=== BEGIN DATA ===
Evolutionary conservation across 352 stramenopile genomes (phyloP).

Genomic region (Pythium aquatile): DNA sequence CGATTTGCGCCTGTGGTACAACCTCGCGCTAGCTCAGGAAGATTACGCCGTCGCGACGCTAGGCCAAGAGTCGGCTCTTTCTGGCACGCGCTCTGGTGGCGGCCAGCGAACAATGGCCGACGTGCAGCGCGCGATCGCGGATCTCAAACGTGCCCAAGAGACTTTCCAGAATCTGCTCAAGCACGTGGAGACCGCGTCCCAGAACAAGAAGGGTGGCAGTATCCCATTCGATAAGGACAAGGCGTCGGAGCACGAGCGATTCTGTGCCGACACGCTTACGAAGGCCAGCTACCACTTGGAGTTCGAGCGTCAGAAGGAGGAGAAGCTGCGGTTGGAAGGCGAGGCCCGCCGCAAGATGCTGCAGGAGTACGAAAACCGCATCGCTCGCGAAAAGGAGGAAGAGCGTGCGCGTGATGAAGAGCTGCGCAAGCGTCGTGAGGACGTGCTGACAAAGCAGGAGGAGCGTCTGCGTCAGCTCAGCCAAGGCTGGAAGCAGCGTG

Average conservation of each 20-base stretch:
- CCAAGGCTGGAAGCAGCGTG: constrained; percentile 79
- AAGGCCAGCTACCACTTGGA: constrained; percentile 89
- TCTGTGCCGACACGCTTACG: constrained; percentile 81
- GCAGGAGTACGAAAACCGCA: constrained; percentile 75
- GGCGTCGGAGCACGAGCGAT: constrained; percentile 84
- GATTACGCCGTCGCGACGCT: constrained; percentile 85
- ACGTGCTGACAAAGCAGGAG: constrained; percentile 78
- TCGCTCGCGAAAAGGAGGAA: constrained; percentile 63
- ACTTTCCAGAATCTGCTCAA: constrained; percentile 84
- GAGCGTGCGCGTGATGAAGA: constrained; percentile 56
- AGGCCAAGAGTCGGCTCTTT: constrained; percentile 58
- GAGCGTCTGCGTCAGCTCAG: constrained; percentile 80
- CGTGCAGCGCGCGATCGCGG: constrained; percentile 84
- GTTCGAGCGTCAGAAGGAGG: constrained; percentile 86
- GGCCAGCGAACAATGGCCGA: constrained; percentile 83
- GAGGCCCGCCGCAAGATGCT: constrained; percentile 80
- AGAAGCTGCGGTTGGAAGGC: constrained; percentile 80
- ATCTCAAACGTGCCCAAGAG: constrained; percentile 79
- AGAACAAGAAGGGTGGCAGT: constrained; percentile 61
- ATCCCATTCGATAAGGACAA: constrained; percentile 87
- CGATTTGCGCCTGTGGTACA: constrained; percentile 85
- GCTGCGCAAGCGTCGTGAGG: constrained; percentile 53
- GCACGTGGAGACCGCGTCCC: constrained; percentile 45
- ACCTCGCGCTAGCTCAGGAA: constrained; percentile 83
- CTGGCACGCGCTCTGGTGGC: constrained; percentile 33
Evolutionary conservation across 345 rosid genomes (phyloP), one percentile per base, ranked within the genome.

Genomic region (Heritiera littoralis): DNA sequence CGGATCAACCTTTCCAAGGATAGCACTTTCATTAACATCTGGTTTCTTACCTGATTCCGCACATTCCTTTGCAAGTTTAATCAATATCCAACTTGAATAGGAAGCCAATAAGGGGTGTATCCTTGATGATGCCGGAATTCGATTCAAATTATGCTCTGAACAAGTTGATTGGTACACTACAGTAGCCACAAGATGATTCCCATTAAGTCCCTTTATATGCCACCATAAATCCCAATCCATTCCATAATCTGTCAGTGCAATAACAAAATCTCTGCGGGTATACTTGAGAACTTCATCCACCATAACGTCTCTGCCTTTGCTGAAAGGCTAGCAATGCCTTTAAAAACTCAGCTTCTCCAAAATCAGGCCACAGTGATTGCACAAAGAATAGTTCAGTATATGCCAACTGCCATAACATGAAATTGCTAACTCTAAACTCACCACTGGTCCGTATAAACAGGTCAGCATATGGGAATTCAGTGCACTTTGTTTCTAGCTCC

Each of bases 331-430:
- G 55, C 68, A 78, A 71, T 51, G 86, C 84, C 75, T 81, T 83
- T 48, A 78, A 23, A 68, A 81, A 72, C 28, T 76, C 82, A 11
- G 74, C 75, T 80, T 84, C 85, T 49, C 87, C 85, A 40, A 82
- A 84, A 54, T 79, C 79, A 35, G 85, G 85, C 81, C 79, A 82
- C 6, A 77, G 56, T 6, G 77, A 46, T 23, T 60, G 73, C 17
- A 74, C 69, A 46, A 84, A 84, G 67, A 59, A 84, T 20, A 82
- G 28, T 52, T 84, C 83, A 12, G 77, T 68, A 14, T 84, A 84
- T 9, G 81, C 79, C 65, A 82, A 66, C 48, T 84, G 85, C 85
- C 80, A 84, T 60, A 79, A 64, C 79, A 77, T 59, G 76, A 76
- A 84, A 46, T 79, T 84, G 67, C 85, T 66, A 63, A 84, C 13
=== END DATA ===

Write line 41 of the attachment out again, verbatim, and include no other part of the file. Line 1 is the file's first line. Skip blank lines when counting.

- A 84, A 46, T 79, T 84, G 67, C 85, T 66, A 63, A 84, C 13